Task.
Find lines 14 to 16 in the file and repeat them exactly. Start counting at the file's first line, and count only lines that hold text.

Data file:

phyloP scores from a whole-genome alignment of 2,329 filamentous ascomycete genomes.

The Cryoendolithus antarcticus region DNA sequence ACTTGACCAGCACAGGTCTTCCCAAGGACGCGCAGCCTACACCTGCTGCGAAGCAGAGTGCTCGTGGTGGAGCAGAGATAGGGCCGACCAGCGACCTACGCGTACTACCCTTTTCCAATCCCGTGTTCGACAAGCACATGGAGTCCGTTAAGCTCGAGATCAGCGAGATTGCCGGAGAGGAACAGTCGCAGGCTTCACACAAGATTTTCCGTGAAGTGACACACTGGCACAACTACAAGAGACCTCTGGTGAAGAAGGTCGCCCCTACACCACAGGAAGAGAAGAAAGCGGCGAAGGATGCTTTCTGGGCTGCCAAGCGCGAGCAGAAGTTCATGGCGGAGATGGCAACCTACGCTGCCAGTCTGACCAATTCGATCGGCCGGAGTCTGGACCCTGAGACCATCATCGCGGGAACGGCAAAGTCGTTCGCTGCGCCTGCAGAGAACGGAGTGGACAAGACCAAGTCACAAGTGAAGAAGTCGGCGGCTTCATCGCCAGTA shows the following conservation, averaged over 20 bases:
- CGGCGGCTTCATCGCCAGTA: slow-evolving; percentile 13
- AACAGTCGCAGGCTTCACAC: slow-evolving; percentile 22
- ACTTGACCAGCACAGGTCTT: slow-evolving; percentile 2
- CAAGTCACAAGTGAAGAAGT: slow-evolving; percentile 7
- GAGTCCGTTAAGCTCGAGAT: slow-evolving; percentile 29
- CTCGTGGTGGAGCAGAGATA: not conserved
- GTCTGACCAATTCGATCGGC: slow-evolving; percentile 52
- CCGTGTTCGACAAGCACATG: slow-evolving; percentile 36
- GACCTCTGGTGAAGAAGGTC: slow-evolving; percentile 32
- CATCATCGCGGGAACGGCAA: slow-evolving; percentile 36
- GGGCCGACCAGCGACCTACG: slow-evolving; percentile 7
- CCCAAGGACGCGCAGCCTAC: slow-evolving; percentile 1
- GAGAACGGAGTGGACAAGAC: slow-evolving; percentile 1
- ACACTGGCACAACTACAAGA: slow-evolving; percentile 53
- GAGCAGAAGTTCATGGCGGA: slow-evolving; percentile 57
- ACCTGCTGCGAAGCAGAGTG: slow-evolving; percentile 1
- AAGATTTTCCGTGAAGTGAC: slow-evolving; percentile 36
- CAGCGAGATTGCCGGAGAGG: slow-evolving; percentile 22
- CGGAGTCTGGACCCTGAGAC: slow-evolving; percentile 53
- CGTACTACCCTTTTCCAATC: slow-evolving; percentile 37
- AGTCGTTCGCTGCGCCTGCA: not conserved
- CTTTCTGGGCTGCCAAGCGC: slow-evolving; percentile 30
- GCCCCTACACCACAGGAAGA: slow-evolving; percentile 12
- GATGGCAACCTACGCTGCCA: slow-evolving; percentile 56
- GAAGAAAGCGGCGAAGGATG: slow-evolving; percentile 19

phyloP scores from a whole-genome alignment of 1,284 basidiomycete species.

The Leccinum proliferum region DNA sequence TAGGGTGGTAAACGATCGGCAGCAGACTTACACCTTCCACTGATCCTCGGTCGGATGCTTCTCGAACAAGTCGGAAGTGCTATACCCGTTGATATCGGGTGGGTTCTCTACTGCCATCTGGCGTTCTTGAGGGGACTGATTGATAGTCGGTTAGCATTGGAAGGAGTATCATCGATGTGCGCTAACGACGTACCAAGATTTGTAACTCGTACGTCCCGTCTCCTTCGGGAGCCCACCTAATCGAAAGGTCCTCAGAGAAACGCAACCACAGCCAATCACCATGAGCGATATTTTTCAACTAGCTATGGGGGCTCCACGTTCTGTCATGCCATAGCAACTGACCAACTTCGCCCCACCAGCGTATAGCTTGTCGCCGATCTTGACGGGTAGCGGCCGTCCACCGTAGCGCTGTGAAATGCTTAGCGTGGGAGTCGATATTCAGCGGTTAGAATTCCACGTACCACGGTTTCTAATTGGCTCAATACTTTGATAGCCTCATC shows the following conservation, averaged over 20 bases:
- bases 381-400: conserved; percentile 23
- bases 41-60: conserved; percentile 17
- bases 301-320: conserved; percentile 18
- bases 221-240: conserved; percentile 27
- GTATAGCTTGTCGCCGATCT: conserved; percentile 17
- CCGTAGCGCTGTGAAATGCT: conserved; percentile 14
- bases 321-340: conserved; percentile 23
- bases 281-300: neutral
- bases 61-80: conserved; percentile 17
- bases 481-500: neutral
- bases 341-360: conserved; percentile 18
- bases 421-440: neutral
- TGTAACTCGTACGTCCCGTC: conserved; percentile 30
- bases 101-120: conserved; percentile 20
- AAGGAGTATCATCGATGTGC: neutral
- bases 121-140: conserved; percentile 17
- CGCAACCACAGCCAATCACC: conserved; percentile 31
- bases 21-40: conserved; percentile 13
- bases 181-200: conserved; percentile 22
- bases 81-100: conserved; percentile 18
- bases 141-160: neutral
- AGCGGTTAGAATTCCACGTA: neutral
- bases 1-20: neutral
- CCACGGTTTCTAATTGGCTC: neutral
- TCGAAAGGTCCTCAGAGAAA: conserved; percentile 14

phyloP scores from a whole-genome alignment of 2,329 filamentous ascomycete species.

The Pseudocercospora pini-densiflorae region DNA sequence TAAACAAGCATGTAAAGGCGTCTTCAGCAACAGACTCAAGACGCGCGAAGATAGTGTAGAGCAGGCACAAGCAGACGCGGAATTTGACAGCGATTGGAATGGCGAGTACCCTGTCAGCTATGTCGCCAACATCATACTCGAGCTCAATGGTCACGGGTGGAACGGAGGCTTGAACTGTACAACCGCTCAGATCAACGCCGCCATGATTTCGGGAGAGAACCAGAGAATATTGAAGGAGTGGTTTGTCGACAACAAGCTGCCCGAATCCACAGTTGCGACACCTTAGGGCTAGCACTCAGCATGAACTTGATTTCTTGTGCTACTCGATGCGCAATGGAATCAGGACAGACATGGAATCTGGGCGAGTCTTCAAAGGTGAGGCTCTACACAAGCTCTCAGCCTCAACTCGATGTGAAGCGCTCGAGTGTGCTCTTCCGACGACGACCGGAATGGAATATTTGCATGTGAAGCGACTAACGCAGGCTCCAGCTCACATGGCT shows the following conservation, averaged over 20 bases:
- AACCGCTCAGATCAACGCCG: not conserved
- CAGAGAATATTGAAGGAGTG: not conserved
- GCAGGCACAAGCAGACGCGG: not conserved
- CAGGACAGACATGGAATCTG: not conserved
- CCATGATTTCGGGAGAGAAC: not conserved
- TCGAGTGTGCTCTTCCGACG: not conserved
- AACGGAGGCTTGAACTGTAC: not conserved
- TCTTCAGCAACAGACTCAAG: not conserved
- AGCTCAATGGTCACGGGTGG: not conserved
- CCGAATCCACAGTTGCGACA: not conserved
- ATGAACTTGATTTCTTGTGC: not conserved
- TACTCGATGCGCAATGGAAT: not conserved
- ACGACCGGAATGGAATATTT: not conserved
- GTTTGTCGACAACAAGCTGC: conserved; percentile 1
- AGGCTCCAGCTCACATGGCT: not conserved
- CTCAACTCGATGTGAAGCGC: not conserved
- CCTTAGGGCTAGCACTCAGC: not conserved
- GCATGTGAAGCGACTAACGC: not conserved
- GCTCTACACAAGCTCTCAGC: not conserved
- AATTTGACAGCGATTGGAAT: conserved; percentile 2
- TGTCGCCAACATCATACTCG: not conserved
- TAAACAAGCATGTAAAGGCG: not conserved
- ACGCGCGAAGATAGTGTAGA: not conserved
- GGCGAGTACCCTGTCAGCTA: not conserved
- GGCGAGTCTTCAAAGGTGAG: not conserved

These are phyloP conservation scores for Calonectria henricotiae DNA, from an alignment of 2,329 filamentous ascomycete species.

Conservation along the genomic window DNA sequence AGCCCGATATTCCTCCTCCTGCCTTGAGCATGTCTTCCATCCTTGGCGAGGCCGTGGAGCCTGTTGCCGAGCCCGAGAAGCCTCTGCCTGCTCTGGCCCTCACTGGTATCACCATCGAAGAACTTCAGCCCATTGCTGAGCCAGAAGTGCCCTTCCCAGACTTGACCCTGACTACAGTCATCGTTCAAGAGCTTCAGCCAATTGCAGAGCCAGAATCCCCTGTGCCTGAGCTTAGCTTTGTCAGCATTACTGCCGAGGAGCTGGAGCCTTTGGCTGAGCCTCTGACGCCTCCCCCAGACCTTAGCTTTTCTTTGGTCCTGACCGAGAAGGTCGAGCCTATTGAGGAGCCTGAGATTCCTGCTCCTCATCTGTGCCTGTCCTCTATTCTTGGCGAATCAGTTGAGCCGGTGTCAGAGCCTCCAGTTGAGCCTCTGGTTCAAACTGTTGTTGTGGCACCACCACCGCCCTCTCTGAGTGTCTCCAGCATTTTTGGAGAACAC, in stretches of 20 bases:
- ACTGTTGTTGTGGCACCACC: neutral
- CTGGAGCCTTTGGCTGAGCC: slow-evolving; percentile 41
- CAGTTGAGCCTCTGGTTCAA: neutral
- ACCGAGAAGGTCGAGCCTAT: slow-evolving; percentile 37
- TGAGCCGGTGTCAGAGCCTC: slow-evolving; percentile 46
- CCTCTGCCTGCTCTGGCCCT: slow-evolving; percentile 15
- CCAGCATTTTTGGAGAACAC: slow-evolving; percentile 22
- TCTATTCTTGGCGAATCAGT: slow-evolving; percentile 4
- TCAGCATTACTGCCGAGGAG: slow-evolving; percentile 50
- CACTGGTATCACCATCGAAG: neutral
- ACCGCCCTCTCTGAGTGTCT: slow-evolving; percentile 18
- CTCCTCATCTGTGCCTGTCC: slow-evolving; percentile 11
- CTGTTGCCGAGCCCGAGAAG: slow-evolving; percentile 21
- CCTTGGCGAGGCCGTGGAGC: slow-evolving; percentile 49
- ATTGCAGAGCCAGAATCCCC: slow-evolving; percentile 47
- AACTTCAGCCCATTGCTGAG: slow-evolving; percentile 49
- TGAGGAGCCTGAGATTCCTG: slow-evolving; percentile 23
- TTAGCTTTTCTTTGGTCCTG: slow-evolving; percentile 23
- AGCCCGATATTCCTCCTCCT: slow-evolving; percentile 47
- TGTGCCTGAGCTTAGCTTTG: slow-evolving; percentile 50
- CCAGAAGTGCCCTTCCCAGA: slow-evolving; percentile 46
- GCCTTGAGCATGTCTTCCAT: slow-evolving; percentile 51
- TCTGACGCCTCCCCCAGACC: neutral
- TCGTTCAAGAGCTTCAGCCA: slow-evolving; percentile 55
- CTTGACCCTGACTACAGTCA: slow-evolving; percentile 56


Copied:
- CCCAAGGACGCGCAGCCTAC: slow-evolving; percentile 1
- GAGAACGGAGTGGACAAGAC: slow-evolving; percentile 1
- ACACTGGCACAACTACAAGA: slow-evolving; percentile 53